February 2, 2016

This Month at Forbes - Skull Coin, Citizen Archaeology, Gladiator DNA, Scurvy, Bundy Militia, La Jolla Fishermen, and Bronze Age Disability

Here are the things I wrote about in January on my Forbes blog:


Eric C. said...

About that Egyptian child with scurvy: Research related to the "Eskimo Paradox" seems to indicate that we don't need that much vitamin C to avoid scurvy (10 mg/day for an adult) and that it's available at useful levels even in animal foods: http://discovermagazine.com/2004/oct/inuit-paradox

So, do we have any reason to believe that these people ate *very* low levels of vegetables and fruits, or cooked everything very thoroughly?

Alternatively, I recall reading that many of the awful symptoms that the (upper-class) 18th-century English attributed to teething were in fact scurvy -- due to the practice of weaning, at about one year, to exclusively cooked grains.

Any thoughts? Do we have other evidence of infantile scurvy in various cultures?

Kristina Killgrove said...

I don't think there's a need to assume that adults ate low levels of vegetables and cooked everything, no. It was one of the authors' potential explanations for why an infant has scurvy. In general, we don't see scurvy in infants under about 6 months, but that's because they were usually breast-fed for at least that long. If the Egyptian infant had already been weaned, or even partially weaned, s/he may have become scorbutic depending on diet (such as a diet of porridge).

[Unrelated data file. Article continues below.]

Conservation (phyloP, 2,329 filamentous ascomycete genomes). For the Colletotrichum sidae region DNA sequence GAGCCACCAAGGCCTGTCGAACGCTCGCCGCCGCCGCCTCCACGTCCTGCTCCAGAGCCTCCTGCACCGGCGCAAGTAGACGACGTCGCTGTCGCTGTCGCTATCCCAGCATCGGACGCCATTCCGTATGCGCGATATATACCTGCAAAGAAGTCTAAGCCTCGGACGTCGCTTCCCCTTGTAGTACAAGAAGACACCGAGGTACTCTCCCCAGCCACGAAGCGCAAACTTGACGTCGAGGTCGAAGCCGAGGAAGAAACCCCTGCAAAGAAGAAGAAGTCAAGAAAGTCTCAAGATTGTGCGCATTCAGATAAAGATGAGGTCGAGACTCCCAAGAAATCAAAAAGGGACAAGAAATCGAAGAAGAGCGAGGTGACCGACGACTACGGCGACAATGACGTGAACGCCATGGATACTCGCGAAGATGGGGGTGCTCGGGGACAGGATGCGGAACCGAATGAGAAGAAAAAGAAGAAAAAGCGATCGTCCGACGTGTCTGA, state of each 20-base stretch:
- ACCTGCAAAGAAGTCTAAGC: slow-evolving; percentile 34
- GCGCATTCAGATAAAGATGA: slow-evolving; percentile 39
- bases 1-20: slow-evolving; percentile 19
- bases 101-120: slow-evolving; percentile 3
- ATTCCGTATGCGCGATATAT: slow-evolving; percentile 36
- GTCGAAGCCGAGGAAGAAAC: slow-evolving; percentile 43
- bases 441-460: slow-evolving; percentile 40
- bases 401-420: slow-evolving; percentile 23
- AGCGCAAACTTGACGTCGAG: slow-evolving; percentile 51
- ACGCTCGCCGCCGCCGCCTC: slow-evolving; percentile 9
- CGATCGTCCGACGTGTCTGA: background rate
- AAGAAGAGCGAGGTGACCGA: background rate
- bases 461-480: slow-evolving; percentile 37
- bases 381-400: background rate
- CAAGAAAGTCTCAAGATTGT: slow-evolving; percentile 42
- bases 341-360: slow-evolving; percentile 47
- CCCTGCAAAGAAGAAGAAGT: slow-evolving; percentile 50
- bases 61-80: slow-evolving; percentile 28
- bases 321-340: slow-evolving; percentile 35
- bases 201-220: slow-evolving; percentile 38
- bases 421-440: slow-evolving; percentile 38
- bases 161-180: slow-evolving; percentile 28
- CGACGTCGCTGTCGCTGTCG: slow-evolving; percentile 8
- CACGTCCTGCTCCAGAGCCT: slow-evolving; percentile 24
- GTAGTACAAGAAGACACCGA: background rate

At any rate, the palaeopathology of scurvy is a growing interest in the field, and researchers like Megan Brickley and Sian Halcrow have done considerable work on it around the world and in various time periods, particularly in children. If you're interested in the topic, I'd highly recommend checking out their respective articles and books on the topic. I don't pretend to know everything about infantile scurvy, and they're the ones I'd consult for any questions I had!

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